Sweden has one of the highest employment rates for women in the world. There are more women than men enrolled in Swedish universities. A total of 44,7% of Swedish parliamentarians are women. When couples give birth to a baby, or adopt one, parents are entitled to 480 days of parental leave, with the intention being that men and women take equal time to bond with the child.
(In South Africa, by contrast, groups like Sonke Gender Justice have been lobbying for paternity leave for men to be increased to ten days. Then again, some Swedes pay up to 70% of their monthly salaries in taxes.)
Sweden was one of the first countries in the world to criminalise marital rape. Being a sex-worker in Sweden is legal, but paying one is not: a very Swedish solution to trying to clamp down on transactional sex without hurting women.
In recent years it has lost its top place in the World Economic Forum’s Gender Gap Index to other Scandinavian countries, but considered by almost any practical metric you can think of, Sweden is one of the best places in the world to be a woman.
Indeed, so much attention is paid to the wellbeing of women in certain areas that some politicians voice concern that without vigilance it is Swedish men who may suffer. “For instance, there is much more interest within Sweden in breast cancer than prostate cancer,” Dr Barbro Westerholm, a veteran parliamentarian for the Liberal party, told me.
Photo: Johanna Grant-Axem, Lars Garfeldt and Michelle Jangmxr are parliamentary candidates for the Feminist Initiative.
In 1972 the Swedish government took a decision to make gender parity a central issue for Sweden, both politically and ethically. Among educated metropolitan Swedes there appears to be little social stigma attached to either women or men labelling themselves as a feminist – if anything, in fact, the opposite. “But of course you are a feminist, unless you are stupid,” one Swede put it to me with characteristic bluntness.
Yet despite this apparently utopian approach to women’s rights, not everyone is satisfied that enough is being done. Out of this discontent grew the Feminist Initiative (FI), a political party founded in 2005. The FI has thus far failed to win any seats in the Swedish parliament. But then something happened to make people sit up and take notice. In May this year, the FI unexpectedly won 5,3% of the Swedish vote in the European parliamentary elections: enough to secure one Member of the European Parliament (MEP) seat. Suddenly, the FI seemed rather more like a force to be taken seriously.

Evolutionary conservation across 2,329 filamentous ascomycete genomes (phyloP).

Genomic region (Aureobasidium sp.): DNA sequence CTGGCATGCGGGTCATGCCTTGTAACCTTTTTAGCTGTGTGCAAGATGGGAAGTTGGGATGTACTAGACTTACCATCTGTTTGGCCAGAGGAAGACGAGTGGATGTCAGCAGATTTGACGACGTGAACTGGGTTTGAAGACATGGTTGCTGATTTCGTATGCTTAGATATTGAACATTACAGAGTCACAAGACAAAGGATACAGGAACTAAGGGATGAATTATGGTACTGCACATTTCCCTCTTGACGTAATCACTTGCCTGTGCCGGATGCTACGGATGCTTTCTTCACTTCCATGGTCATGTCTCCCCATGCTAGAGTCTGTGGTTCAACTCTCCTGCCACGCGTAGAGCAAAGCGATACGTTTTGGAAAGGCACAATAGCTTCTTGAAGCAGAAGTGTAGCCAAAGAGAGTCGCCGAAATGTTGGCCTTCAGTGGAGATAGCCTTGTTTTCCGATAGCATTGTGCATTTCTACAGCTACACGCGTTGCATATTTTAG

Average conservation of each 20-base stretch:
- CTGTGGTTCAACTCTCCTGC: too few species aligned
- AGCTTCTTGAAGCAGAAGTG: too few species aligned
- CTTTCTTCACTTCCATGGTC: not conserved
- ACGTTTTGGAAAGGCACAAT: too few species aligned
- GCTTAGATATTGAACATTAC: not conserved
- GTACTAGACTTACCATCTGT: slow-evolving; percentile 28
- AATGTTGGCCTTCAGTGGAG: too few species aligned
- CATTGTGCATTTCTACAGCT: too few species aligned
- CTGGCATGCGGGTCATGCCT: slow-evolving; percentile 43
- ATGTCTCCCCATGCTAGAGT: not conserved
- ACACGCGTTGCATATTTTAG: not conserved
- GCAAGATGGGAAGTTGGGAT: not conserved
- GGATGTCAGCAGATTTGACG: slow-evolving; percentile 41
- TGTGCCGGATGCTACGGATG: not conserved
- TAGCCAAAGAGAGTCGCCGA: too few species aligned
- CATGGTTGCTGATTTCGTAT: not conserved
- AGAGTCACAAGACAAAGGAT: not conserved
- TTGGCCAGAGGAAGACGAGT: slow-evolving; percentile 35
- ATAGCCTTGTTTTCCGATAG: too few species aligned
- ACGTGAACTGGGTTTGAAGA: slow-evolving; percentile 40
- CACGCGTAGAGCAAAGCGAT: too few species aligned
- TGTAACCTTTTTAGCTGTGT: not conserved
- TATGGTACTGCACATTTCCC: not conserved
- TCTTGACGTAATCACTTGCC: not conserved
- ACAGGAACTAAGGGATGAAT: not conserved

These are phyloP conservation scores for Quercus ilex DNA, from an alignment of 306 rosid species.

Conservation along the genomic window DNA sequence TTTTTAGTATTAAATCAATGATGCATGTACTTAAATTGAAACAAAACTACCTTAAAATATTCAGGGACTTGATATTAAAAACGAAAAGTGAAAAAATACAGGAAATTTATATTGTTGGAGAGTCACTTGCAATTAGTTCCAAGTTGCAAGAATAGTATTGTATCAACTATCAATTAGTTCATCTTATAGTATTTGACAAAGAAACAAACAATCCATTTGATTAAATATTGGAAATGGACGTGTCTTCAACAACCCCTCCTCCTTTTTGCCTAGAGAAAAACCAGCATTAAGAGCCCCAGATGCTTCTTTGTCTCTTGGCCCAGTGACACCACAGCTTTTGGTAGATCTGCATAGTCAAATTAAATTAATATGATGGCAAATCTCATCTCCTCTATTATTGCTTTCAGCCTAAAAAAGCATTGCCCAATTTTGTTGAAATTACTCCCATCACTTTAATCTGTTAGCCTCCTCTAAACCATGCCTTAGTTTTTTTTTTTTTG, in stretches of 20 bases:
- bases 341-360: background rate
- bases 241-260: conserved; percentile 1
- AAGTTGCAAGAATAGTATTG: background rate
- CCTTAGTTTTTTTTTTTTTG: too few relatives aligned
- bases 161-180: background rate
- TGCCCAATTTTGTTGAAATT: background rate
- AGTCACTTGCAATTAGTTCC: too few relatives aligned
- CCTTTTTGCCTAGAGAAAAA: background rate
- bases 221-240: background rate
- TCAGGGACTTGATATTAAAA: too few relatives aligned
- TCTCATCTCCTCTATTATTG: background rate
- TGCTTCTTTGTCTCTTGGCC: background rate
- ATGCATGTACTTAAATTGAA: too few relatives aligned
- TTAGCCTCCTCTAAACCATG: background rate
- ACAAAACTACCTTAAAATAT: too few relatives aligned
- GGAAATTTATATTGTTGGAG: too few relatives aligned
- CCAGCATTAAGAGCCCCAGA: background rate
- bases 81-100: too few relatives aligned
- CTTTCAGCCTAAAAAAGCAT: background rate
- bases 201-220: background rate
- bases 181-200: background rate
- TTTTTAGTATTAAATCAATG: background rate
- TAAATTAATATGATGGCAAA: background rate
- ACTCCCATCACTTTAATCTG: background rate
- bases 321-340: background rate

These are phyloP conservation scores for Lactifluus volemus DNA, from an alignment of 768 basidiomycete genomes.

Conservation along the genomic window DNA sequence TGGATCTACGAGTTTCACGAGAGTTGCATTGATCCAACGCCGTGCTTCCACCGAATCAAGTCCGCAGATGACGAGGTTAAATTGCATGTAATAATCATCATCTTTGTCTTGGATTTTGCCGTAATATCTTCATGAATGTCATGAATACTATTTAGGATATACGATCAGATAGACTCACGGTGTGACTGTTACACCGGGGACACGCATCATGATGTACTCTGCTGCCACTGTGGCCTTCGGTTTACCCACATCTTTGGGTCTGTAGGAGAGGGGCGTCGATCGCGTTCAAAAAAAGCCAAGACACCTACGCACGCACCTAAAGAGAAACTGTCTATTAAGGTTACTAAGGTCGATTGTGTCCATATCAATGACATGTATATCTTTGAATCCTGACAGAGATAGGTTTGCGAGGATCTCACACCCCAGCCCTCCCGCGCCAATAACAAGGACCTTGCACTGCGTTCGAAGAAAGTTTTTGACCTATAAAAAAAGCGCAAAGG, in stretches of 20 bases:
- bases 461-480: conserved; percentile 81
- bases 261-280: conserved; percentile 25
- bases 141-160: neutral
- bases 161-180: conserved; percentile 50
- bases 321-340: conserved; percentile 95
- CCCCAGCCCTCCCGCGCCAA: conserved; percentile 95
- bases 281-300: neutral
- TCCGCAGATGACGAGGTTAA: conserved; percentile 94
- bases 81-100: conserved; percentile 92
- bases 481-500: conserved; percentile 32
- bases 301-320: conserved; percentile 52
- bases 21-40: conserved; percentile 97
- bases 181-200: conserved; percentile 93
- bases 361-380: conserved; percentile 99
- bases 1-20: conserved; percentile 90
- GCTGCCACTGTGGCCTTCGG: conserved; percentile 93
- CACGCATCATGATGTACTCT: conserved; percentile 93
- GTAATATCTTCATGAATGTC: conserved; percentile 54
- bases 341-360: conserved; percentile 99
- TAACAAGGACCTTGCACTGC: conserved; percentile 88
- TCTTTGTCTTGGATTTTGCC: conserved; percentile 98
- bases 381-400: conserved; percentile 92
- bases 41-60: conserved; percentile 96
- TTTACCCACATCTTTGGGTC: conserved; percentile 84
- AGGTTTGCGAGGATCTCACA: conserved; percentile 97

The FI’s leader is a former leader of the Swedish Left Party called Gudrun Schyman, who has been a vocal political feminist in Sweden for many years. “I think she is the most brilliant politician in Sweden,” Dr Westerholm said. “I just don’t agree with what she wants to do.”
A recovering alcoholic whose honesty about this is thought to be appealing to voters, Schyman has made headlines on numerous occasions. In 2002 she said “the same norm, the same structure, the same pattern” of patriarchy is found in Sweden as in Afghanistan under the Taliban.
In 2004 she was reported as having proposed a “Man Tax” for men to take collective economic responsibility for financial losses sustained due to violence against women.
In 2010, Schyman pulled an izikhotane stunt, though to make a very different point. The FI leader publically set fire to 100,000 kronor (over R155,000), to illustrate how much less Swedish women collectively earn than Swedish men for a minute’s work. The money was donated by a Swedish ad agency.
“I can understand that many are outraged by this,” Schyman said at the time. “Many will say that there are plenty of worthy causes to spend this money on. But we are not a charity, we are a political party.”
The issue of wage inequality between women and men is one of the FI’s rallying causes, party representatives told the Daily Maverick in Stockholm on Friday.
Photo: Feminist Initiative leader Gudrun Schyman marches in the Stockholm Pride Parade (2 August 2014).
“The situation is still that Swedish women earn 4,400 kronor [R6,849] less [per year],” parliamentary candidate Lars Gårdfeldt said. “Every week women do seven more hours of unpaid work at home than men. Every third woman in Sweden will receive violence from men.”